I’ve been a little worried about the upcoming Will Smith superhero movie “John Hancock” (formerly known as “Tonight He Comes”, but apparently even “Hancock” is not the final title for the movie), mostly because from everything I’ve seen of it, including behind-the-scenes images, seem to indicate that the filmmakers are going for a parody of the superhero genre. I mean, come on, the film is about an alcoholic superhero who is trying to reform his image with the public by hiring an image consultant played by Jason Bateman. The superhero then falls for the PR guy’s hot wife, played by Charlize Theron. That’s not exactly the makings of a serious superhero movie there, kids.
Recently the cast and crew sat down to talk with MTV about the movie, probably because the film has been sliding under the radar for a while now, and even half-finished, I don’t think it’s getting all that much traction at all with the public (aka the fanboys). Then again, nothing we’ve seen has sparked a whole lot of excitement, so it’s not our fault this thing is going mostly ignored.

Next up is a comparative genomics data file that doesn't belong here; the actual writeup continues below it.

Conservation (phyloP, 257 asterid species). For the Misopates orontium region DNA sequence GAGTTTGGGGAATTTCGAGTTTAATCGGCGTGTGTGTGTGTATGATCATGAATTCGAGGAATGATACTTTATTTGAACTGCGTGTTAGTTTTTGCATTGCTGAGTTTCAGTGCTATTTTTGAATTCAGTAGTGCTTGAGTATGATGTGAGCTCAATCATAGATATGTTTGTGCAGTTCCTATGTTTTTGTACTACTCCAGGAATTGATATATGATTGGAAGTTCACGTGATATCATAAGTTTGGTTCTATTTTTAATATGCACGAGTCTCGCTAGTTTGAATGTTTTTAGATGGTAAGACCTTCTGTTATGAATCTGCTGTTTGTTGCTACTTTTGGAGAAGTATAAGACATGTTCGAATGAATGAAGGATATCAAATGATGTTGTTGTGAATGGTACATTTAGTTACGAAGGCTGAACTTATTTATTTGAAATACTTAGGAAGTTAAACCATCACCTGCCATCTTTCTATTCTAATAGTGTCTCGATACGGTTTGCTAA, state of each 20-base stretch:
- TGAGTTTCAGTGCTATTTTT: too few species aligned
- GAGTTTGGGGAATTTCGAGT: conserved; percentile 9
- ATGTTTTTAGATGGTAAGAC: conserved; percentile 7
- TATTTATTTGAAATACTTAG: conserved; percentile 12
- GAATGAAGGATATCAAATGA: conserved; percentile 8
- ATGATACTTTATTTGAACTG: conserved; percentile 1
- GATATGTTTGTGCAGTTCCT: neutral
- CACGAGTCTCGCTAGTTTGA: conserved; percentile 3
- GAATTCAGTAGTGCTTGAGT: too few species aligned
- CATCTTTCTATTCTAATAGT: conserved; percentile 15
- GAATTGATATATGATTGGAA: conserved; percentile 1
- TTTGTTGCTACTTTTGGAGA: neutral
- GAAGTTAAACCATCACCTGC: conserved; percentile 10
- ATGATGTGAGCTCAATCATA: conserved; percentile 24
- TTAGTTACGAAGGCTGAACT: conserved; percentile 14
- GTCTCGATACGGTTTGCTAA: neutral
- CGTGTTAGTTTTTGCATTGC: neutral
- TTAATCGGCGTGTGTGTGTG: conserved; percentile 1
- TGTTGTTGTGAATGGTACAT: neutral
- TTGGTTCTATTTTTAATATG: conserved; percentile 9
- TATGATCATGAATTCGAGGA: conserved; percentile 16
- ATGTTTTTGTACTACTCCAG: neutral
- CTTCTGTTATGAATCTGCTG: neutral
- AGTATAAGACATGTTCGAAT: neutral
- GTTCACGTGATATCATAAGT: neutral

In any case, here are more plot details about the film:
Originally written in 1996 and coinciding with Hollywood’s blossoming love affair with comic books, “Hancock/ John Hancock/ Tonight, He Comes” has passed through the directorial hands of everyone from Tony Scott (“True Romance”) to Michael Mann (“Heat”) to Jonathan Mostow (“Terminator 3”) and more. Behind-the-scenes talents had various takes on which of two directions the flick should go for it to properly send up the modern superhero: silly (Ã la “Mystery Men”) or serious (like “Watchmen”).
Berg, however, saw the script as something in between. “I don’t think it’s either. It’s a pretty straightforward superhero film,” he said. “We’re introducing a new superhero; it’s just that he’s got some problems. But at its core, this is an attempt to create a brand-new superhero.”
Actually, if you read the entire interview, it doesn’t sound like anyone knows what the hell “John Hancock” is going to be, which makes me believe this movie is going to be pretty screwed up. Charlize Theron keeps talking like she’s doing a work of Shakespeare, which is no surprise as Theron has always been kind of clueless with most things, while Berg seems prone to gritty realism, and then there’s Bateman, who seems to think it’s all a screwball comedy, or something close.
I’m telling you, I got a very bad feeling about “John Hancock”…